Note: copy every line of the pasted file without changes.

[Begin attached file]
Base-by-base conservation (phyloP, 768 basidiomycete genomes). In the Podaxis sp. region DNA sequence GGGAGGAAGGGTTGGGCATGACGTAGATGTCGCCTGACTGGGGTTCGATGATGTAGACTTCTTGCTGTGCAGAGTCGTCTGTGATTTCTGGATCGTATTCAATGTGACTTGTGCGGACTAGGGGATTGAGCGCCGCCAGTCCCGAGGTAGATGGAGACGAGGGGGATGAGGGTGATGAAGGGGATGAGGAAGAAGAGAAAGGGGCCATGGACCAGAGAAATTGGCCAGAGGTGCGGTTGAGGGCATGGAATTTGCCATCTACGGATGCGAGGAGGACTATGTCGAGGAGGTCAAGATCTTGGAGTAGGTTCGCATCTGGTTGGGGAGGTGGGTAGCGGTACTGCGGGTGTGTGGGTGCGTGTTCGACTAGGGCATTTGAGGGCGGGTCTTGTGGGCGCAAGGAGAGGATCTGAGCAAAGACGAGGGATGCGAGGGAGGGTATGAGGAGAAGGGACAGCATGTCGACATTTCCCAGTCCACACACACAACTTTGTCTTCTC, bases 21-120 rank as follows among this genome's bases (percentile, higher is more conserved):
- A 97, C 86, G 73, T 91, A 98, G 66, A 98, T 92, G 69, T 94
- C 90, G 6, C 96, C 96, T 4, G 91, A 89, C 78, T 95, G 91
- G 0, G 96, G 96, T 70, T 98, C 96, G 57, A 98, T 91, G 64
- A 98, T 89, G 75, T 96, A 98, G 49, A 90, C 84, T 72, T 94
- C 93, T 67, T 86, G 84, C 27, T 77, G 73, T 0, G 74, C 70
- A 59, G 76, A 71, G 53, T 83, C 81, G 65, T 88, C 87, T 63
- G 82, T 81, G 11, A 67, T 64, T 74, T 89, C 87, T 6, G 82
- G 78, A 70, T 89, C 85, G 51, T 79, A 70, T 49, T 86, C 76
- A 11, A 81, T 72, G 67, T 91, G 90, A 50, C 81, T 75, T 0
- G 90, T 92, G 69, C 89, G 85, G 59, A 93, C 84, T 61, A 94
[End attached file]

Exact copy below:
Base-by-base conservation (phyloP, 768 basidiomycete genomes). In the Podaxis sp. region DNA sequence GGGAGGAAGGGTTGGGCATGACGTAGATGTCGCCTGACTGGGGTTCGATGATGTAGACTTCTTGCTGTGCAGAGTCGTCTGTGATTTCTGGATCGTATTCAATGTGACTTGTGCGGACTAGGGGATTGAGCGCCGCCAGTCCCGAGGTAGATGGAGACGAGGGGGATGAGGGTGATGAAGGGGATGAGGAAGAAGAGAAAGGGGCCATGGACCAGAGAAATTGGCCAGAGGTGCGGTTGAGGGCATGGAATTTGCCATCTACGGATGCGAGGAGGACTATGTCGAGGAGGTCAAGATCTTGGAGTAGGTTCGCATCTGGTTGGGGAGGTGGGTAGCGGTACTGCGGGTGTGTGGGTGCGTGTTCGACTAGGGCATTTGAGGGCGGGTCTTGTGGGCGCAAGGAGAGGATCTGAGCAAAGACGAGGGATGCGAGGGAGGGTATGAGGAGAAGGGACAGCATGTCGACATTTCCCAGTCCACACACACAACTTTGTCTTCTC, bases 21-120 rank as follows among this genome's bases (percentile, higher is more conserved):
- A 97, C 86, G 73, T 91, A 98, G 66, A 98, T 92, G 69, T 94
- C 90, G 6, C 96, C 96, T 4, G 91, A 89, C 78, T 95, G 91
- G 0, G 96, G 96, T 70, T 98, C 96, G 57, A 98, T 91, G 64
- A 98, T 89, G 75, T 96, A 98, G 49, A 90, C 84, T 72, T 94
- C 93, T 67, T 86, G 84, C 27, T 77, G 73, T 0, G 74, C 70
- A 59, G 76, A 71, G 53, T 83, C 81, G 65, T 88, C 87, T 63
- G 82, T 81, G 11, A 67, T 64, T 74, T 89, C 87, T 6, G 82
- G 78, A 70, T 89, C 85, G 51, T 79, A 70, T 49, T 86, C 76
- A 11, A 81, T 72, G 67, T 91, G 90, A 50, C 81, T 75, T 0
- G 90, T 92, G 69, C 89, G 85, G 59, A 93, C 84, T 61, A 94